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SEE ME SAVE ME: A Northumberland woman has been fighting for enhanced HGV safety following the death of her sister


Meet Kate, a Northumberland woman who has been working tirelessly for years for enhanced HGV safety with the See Me Save Me campaign.

Kate's sister Eilidh was killed in London in 2009 when a lorry ran her over on her bicycle. Kate soon learned that a recurring theme amongst HGV fatalities was that the driver just didn't see the person.

The objective of See Me Save Me is to challenge industry, policymakers and the justice system to eliminate deaths by HGVs. Kate has challenged on all three counts. She successfully campaigned to change legislation and policy at European, national and regional level. She led the call for direct vision lorries at the European Parliament in Strasbourg in 2010, lobbying with friends and family of Eilidh alongside MEP Fiona Hall for mandatory cameras and sensors. Further lobbying followed in Brussels in 2011, with Transport for London (TfL) for amendment to European Directive 96/53 to improve direct visibility of HGV cabs (seemesaveme.org/policy).

This change set the scene for TfL to develop the London Mayor’s Direct Vision Standard (DVS), in consultation with See Me Save Me, other campaign groups, the freight industry and fleet operators.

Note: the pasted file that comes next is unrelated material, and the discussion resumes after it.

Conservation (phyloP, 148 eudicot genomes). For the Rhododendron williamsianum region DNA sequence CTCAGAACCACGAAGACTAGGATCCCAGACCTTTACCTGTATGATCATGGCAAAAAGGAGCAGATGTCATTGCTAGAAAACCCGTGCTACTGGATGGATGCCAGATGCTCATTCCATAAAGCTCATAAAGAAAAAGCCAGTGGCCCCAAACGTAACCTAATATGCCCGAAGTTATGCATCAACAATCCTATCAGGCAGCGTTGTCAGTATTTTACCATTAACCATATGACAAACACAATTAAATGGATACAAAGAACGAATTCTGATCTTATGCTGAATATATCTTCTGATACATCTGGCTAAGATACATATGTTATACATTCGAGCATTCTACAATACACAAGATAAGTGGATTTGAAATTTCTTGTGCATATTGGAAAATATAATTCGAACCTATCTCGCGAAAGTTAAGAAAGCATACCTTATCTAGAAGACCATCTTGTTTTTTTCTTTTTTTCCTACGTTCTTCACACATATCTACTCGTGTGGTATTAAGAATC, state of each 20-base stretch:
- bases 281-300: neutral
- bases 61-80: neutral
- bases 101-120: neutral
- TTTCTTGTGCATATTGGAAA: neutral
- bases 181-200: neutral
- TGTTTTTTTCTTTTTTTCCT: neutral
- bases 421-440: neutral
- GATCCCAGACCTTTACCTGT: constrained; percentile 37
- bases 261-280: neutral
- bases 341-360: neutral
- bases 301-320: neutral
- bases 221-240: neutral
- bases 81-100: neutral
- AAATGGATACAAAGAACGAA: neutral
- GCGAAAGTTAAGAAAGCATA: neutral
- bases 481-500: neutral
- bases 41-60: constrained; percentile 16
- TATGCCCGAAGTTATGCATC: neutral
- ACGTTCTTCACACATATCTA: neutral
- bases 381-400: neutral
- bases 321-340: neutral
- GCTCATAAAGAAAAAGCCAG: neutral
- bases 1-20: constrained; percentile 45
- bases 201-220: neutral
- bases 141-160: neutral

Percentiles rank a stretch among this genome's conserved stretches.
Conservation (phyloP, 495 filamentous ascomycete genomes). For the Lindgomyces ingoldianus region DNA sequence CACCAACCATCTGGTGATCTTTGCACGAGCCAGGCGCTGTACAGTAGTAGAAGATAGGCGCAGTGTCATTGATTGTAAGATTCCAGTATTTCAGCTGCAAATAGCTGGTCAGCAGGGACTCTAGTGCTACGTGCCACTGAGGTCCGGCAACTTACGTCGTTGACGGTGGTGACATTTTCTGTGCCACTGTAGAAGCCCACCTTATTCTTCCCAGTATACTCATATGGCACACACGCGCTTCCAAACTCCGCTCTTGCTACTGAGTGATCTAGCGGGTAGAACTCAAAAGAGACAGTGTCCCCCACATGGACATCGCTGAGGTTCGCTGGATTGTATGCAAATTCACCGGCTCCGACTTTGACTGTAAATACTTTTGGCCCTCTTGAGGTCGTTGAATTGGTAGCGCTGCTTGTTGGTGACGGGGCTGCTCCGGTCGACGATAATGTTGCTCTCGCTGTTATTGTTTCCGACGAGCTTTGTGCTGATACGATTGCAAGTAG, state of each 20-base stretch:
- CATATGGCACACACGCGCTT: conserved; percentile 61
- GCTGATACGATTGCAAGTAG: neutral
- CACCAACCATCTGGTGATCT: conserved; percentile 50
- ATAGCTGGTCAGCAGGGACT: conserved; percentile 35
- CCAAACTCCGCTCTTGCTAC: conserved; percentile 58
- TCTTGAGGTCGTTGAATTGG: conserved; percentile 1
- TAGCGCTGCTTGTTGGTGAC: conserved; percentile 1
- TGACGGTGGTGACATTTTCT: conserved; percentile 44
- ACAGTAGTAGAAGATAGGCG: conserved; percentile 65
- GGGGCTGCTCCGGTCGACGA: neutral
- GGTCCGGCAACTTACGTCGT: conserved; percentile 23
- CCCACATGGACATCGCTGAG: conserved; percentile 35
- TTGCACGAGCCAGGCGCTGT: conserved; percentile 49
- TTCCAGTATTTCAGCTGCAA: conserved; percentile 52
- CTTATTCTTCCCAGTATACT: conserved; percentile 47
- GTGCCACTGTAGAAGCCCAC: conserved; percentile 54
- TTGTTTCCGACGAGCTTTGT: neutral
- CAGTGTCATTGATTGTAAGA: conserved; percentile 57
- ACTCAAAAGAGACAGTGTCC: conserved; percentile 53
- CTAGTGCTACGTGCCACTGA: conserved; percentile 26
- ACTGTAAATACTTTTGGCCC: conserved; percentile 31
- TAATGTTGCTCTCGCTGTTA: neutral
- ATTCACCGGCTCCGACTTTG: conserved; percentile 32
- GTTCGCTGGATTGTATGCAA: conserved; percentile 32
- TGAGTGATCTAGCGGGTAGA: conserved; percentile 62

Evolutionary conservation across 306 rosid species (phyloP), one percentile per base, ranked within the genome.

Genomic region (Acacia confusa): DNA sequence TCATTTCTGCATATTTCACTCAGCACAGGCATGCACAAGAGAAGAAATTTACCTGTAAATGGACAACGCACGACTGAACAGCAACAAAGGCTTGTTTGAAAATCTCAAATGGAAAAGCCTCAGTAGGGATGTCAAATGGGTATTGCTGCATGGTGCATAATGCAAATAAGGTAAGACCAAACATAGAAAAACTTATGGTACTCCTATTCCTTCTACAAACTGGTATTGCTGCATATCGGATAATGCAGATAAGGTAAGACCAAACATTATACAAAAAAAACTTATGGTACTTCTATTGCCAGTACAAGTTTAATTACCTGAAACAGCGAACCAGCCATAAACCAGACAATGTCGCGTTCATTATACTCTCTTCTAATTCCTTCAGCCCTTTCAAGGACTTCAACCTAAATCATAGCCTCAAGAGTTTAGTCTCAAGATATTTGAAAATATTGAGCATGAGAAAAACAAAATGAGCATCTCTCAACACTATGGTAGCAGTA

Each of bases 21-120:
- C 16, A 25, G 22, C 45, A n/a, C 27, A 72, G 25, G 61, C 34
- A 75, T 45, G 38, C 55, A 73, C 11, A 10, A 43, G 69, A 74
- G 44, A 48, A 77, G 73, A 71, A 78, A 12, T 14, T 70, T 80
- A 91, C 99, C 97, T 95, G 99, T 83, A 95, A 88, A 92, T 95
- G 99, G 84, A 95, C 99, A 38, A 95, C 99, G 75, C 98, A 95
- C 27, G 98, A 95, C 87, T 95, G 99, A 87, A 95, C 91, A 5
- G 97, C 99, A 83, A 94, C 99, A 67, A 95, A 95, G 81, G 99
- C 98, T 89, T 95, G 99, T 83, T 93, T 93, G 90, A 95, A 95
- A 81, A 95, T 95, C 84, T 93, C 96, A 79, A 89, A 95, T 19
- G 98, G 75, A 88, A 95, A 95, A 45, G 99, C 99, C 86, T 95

The pioneering standard, launched by the London Mayor in March, has delivered a radical improvement to road safety in the capital. Three months on data shows that the vital scheme which reduces lethal blind spots is already helping save lives and prevent life-changing injuries.

The standard incorporates both direct and indirect vision measures called for by Kate. 4,000 of the 136,000 safety permits have been issued to vehicles incorporating the new cab design which gives the highest level of direct vision; and nearly 70,000 vehicles have been fitted cameras and sensors to improve indirect vision.

Kate said:

“The success of the DVS shows how tenacity, courage to challenge, and willingness to collaborate can change culture. We remember the thousands of lives lost since the death of Eilidh over this decade of change. Whilst this is great news for the capital, we must consider where those lorries which are no longer permitted in London will be deployed. To ensure safe lorries are ubiquitous we need to embed equivalent standards, policy and best practice across the UK.

 “This is win-win: Adoption of best practice to minimise construction impact and road risk helps deliver on vision zero, net zero, sustainable travel and health strategies too.”

Kate, chartered civil engineer and chartered environmentalist, has won several national awards for ability to bring change, is now working with northern metro mayors, cycling and walking commissioners and local authorities to ensure the safest lorries are on our streets by delivering construction logistics planning training and advising on procurement and planning policies.

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